It is both bizarre and frustrating to read over and over again the same absurd claims about economics. The caricature presumes that practitioners pass their careers in the discipline without ever being troubled by another thought after their first-year undergraduate course. Critiques of this kind are like looking at an introductory physics textbook and condemning physics for ignoring friction.

Reed’s recent version in Prospect features almost every one of the “Eighteen Signs you’re reading bad criticism of economics” that were so witheringly dealt with in this blog post by the Canadian economist Chris Auld. In his call to tear up the economics textbooks, Reed also fails to address any of the substantive points raised a recent Prospect article (“Dismal Ignorance of the Dismal Science”) by a distinguished group of applied economists at the Institute for Fiscal Studies.

It would not have been quite so lamentable if he had taken note of some of the points raised on a blog by Jason Collins, the behavioural economist, titled “Six signs you’re reading good criticism of economics.” Collins states that there are important differences between the economics done by researchers and the economics used in the political world to advocate preferred policies, and that good economic appraisals show a clear understanding that economics is not the same as what is “good for business.” Reed falls short on both counts.

Of course, there are things to criticise about the discipline. Top of my list of criticisms is the lack of social diversity in the profession, especially in academic research. It’s too white, male and posh—and there’s an arrogant culture that goes with that make-up. A social science that does not reflect society in its own composition will not ask the questions it should, or even collect the relevant data.

Almost everybody agrees that macroeconomics—which looks at growth, inflation, interest rates and the economy as a whole—is in a troubled state. But this area is a minority field: contrary to popular belief the great majority of economists don’t study it. This is why the Economic and Social Science Research Council has funded the Rebuilding Macroeconomics Network, to encourage some fresh approaches.

But macroeconomics is inherently hard because there is very little data. There is only a handful of key variables, all linked to each other and changing only slowly, the outcome of multiple possible causes in a complex system, and with little opportunity for doing experiments. It will never be able to predict a crisis with a high degree of confidence.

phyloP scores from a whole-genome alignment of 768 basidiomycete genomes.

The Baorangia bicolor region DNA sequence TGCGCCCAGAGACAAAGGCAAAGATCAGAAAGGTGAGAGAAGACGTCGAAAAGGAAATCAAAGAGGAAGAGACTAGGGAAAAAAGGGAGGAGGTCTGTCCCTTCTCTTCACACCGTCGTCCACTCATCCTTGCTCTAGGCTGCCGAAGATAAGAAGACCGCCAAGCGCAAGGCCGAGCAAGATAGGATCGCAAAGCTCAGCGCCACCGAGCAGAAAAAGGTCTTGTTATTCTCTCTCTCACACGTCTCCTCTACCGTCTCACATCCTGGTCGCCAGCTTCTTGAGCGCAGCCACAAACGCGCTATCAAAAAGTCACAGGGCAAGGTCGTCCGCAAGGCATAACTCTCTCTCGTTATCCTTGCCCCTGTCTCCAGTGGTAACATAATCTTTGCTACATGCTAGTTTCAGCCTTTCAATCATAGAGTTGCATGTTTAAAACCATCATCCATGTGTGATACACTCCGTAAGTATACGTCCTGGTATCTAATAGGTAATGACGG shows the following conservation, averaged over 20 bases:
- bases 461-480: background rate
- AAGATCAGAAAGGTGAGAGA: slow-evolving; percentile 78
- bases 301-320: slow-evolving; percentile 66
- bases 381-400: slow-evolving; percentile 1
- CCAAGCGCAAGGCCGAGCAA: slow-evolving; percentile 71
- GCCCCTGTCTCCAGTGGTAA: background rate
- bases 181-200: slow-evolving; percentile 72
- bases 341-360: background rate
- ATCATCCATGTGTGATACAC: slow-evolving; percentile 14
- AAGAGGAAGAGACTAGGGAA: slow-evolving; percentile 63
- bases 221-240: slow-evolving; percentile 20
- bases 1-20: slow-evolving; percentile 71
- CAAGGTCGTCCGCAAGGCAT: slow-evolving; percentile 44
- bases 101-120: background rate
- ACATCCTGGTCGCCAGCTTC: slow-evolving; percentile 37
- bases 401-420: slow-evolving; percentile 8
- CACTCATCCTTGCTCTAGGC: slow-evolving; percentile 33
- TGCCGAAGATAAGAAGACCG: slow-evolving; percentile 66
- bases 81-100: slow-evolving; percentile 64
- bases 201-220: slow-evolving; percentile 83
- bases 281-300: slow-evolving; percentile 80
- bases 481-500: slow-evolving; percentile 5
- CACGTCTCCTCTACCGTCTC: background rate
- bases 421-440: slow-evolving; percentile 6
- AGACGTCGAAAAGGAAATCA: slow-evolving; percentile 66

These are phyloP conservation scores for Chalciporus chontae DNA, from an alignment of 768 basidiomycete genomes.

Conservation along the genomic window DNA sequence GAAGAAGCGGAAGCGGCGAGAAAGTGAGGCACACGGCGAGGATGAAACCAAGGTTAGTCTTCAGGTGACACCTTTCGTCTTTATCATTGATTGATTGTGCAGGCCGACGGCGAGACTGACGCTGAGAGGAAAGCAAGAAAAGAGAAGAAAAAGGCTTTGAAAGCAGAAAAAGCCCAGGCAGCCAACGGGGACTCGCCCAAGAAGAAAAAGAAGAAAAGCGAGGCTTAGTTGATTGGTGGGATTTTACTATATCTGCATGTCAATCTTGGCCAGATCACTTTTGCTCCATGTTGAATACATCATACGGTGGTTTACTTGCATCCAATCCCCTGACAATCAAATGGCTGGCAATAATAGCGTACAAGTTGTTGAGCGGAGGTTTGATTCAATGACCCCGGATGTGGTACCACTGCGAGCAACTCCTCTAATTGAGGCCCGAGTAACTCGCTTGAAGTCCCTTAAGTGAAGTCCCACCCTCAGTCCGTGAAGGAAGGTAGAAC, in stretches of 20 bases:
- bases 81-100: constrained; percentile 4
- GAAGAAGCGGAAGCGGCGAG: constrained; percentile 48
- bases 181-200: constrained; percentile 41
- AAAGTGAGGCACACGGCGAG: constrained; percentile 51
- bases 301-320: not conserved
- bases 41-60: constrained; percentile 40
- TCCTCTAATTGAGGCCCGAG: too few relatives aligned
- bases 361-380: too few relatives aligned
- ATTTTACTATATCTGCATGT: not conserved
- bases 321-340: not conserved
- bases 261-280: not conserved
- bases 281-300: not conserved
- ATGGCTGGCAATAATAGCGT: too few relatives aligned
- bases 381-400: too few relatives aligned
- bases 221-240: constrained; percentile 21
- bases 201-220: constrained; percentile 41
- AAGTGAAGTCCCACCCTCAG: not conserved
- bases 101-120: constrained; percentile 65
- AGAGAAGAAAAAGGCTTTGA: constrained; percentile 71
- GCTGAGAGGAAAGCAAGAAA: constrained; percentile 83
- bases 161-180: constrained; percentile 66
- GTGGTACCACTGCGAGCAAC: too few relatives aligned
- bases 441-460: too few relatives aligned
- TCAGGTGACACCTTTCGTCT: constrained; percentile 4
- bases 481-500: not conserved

Economics also needs to be less embarrassed when talking about value judgments. We know that economic decisions are not value-free. Most economists, though, and especially those working on areas relevant to public policy, take care to separate technical or empirical judgments from the more value-laden aspects. The profession took this turn under the influence of Lionel Robbins’s 1932 essay “The Nature and Significance of Economic Science.”  As I’ve argued here though, this attempt at rigid separation fails, and we should acknowledge more readily that decisions about policy choices cannot just be technocratic.

Finally, some recent work has emphasised weaknesses in the empirical techniques used in economics. The usual method used by economists to identify cause and effect is not as good as we might hope—there is need for care and caution in empirical statistical work of any kind. The culture of economics sometimes means that too many economists are a little too cavalier about the inferences they draw. Another way you might put this is to agree that more professional humility is in order.

The professional bodies are addressing these challenges, including the lack of diversity in the discipline. The major journals now require researchers to provide data so their results can be replicated. The CORE Economics curriculum, a new global economic syllabus, is being adopted by a growing number of universities in the UK and worldwide, so the economics taught to first-year undergraduates encompasses history, theoretical disputes, power relations and strategic interaction. It would be nice if change happened faster, but it is time to put to rest an account of economics so far from the truth that it does not even deserve the label of caricature.

Read Howard Reed's case for a new economics.